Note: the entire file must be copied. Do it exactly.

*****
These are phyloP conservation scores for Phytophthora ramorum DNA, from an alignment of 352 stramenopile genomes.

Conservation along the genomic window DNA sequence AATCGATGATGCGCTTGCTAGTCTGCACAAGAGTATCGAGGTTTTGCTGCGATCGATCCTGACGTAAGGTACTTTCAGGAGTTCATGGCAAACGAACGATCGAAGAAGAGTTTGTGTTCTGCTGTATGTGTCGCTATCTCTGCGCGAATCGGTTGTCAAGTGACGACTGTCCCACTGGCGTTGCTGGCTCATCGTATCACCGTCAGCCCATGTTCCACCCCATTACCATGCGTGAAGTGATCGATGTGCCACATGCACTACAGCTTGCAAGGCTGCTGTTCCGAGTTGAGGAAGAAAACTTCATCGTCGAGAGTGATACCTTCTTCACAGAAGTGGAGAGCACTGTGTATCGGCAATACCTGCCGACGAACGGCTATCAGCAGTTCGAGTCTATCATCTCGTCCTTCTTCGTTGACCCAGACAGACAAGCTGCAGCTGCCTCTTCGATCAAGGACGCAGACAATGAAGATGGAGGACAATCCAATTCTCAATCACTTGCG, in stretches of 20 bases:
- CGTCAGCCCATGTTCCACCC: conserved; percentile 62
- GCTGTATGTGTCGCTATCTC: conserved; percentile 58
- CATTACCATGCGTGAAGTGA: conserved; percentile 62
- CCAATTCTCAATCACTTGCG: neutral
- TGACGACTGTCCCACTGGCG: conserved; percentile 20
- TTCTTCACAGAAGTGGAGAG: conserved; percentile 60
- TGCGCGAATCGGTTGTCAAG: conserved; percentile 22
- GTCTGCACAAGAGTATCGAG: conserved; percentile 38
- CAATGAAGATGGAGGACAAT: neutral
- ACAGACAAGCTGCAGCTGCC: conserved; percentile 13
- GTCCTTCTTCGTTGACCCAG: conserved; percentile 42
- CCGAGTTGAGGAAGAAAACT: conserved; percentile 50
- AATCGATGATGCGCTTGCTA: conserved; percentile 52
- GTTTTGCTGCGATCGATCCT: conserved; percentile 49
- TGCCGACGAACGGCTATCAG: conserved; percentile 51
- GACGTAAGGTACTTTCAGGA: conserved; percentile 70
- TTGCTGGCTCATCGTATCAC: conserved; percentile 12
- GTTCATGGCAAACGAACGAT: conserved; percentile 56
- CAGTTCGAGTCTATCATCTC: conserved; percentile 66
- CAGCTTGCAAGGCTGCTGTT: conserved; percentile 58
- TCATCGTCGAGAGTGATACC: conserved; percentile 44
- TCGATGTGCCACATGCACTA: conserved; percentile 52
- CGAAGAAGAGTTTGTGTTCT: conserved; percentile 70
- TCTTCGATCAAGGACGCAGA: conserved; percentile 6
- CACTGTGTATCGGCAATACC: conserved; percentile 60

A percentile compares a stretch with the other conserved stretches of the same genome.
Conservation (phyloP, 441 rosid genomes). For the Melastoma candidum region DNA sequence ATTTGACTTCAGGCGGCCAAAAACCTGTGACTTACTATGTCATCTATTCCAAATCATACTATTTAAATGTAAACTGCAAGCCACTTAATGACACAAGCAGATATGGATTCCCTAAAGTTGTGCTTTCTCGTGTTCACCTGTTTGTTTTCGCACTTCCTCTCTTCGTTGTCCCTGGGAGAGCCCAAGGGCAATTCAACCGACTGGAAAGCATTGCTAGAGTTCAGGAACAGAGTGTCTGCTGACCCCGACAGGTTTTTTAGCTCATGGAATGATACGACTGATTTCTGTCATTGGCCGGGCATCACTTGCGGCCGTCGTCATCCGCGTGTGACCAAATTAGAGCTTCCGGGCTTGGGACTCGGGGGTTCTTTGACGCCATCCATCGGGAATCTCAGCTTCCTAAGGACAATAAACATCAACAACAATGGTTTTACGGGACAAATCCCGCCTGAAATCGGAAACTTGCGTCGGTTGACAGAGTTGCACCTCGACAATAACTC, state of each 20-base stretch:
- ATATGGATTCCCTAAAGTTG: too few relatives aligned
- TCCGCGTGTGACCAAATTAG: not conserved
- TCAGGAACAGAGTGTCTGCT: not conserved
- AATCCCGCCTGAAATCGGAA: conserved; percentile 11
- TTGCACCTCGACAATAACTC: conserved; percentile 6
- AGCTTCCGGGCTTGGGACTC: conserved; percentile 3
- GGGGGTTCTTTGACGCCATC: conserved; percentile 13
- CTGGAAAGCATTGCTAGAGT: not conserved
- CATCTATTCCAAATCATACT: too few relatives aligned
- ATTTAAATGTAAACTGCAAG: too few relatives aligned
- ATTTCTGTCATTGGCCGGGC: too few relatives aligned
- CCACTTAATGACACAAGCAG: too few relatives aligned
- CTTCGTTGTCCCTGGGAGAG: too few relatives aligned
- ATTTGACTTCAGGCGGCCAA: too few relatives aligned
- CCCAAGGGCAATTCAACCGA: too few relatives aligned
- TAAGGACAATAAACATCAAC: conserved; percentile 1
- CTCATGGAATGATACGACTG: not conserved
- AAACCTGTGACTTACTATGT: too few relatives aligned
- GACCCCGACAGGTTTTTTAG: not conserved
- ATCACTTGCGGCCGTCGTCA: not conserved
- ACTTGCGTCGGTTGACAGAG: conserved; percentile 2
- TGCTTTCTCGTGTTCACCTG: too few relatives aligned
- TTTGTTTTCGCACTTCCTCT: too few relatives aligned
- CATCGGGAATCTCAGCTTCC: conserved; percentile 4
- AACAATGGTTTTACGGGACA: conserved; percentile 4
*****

These are phyloP conservation scores for Phytophthora ramorum DNA, from an alignment of 352 stramenopile genomes.

Conservation along the genomic window DNA sequence AATCGATGATGCGCTTGCTAGTCTGCACAAGAGTATCGAGGTTTTGCTGCGATCGATCCTGACGTAAGGTACTTTCAGGAGTTCATGGCAAACGAACGATCGAAGAAGAGTTTGTGTTCTGCTGTATGTGTCGCTATCTCTGCGCGAATCGGTTGTCAAGTGACGACTGTCCCACTGGCGTTGCTGGCTCATCGTATCACCGTCAGCCCATGTTCCACCCCATTACCATGCGTGAAGTGATCGATGTGCCACATGCACTACAGCTTGCAAGGCTGCTGTTCCGAGTTGAGGAAGAAAACTTCATCGTCGAGAGTGATACCTTCTTCACAGAAGTGGAGAGCACTGTGTATCGGCAATACCTGCCGACGAACGGCTATCAGCAGTTCGAGTCTATCATCTCGTCCTTCTTCGTTGACCCAGACAGACAAGCTGCAGCTGCCTCTTCGATCAAGGACGCAGACAATGAAGATGGAGGACAATCCAATTCTCAATCACTTGCG, in stretches of 20 bases:
- CGTCAGCCCATGTTCCACCC: conserved; percentile 62
- GCTGTATGTGTCGCTATCTC: conserved; percentile 58
- CATTACCATGCGTGAAGTGA: conserved; percentile 62
- CCAATTCTCAATCACTTGCG: neutral
- TGACGACTGTCCCACTGGCG: conserved; percentile 20
- TTCTTCACAGAAGTGGAGAG: conserved; percentile 60
- TGCGCGAATCGGTTGTCAAG: conserved; percentile 22
- GTCTGCACAAGAGTATCGAG: conserved; percentile 38
- CAATGAAGATGGAGGACAAT: neutral
- ACAGACAAGCTGCAGCTGCC: conserved; percentile 13
- GTCCTTCTTCGTTGACCCAG: conserved; percentile 42
- CCGAGTTGAGGAAGAAAACT: conserved; percentile 50
- AATCGATGATGCGCTTGCTA: conserved; percentile 52
- GTTTTGCTGCGATCGATCCT: conserved; percentile 49
- TGCCGACGAACGGCTATCAG: conserved; percentile 51
- GACGTAAGGTACTTTCAGGA: conserved; percentile 70
- TTGCTGGCTCATCGTATCAC: conserved; percentile 12
- GTTCATGGCAAACGAACGAT: conserved; percentile 56
- CAGTTCGAGTCTATCATCTC: conserved; percentile 66
- CAGCTTGCAAGGCTGCTGTT: conserved; percentile 58
- TCATCGTCGAGAGTGATACC: conserved; percentile 44
- TCGATGTGCCACATGCACTA: conserved; percentile 52
- CGAAGAAGAGTTTGTGTTCT: conserved; percentile 70
- TCTTCGATCAAGGACGCAGA: conserved; percentile 6
- CACTGTGTATCGGCAATACC: conserved; percentile 60

A percentile compares a stretch with the other conserved stretches of the same genome.
Conservation (phyloP, 441 rosid genomes). For the Melastoma candidum region DNA sequence ATTTGACTTCAGGCGGCCAAAAACCTGTGACTTACTATGTCATCTATTCCAAATCATACTATTTAAATGTAAACTGCAAGCCACTTAATGACACAAGCAGATATGGATTCCCTAAAGTTGTGCTTTCTCGTGTTCACCTGTTTGTTTTCGCACTTCCTCTCTTCGTTGTCCCTGGGAGAGCCCAAGGGCAATTCAACCGACTGGAAAGCATTGCTAGAGTTCAGGAACAGAGTGTCTGCTGACCCCGACAGGTTTTTTAGCTCATGGAATGATACGACTGATTTCTGTCATTGGCCGGGCATCACTTGCGGCCGTCGTCATCCGCGTGTGACCAAATTAGAGCTTCCGGGCTTGGGACTCGGGGGTTCTTTGACGCCATCCATCGGGAATCTCAGCTTCCTAAGGACAATAAACATCAACAACAATGGTTTTACGGGACAAATCCCGCCTGAAATCGGAAACTTGCGTCGGTTGACAGAGTTGCACCTCGACAATAACTC, state of each 20-base stretch:
- ATATGGATTCCCTAAAGTTG: too few relatives aligned
- TCCGCGTGTGACCAAATTAG: not conserved
- TCAGGAACAGAGTGTCTGCT: not conserved
- AATCCCGCCTGAAATCGGAA: conserved; percentile 11
- TTGCACCTCGACAATAACTC: conserved; percentile 6
- AGCTTCCGGGCTTGGGACTC: conserved; percentile 3
- GGGGGTTCTTTGACGCCATC: conserved; percentile 13
- CTGGAAAGCATTGCTAGAGT: not conserved
- CATCTATTCCAAATCATACT: too few relatives aligned
- ATTTAAATGTAAACTGCAAG: too few relatives aligned
- ATTTCTGTCATTGGCCGGGC: too few relatives aligned
- CCACTTAATGACACAAGCAG: too few relatives aligned
- CTTCGTTGTCCCTGGGAGAG: too few relatives aligned
- ATTTGACTTCAGGCGGCCAA: too few relatives aligned
- CCCAAGGGCAATTCAACCGA: too few relatives aligned
- TAAGGACAATAAACATCAAC: conserved; percentile 1
- CTCATGGAATGATACGACTG: not conserved
- AAACCTGTGACTTACTATGT: too few relatives aligned
- GACCCCGACAGGTTTTTTAG: not conserved
- ATCACTTGCGGCCGTCGTCA: not conserved
- ACTTGCGTCGGTTGACAGAG: conserved; percentile 2
- TGCTTTCTCGTGTTCACCTG: too few relatives aligned
- TTTGTTTTCGCACTTCCTCT: too few relatives aligned
- CATCGGGAATCTCAGCTTCC: conserved; percentile 4
- AACAATGGTTTTACGGGACA: conserved; percentile 4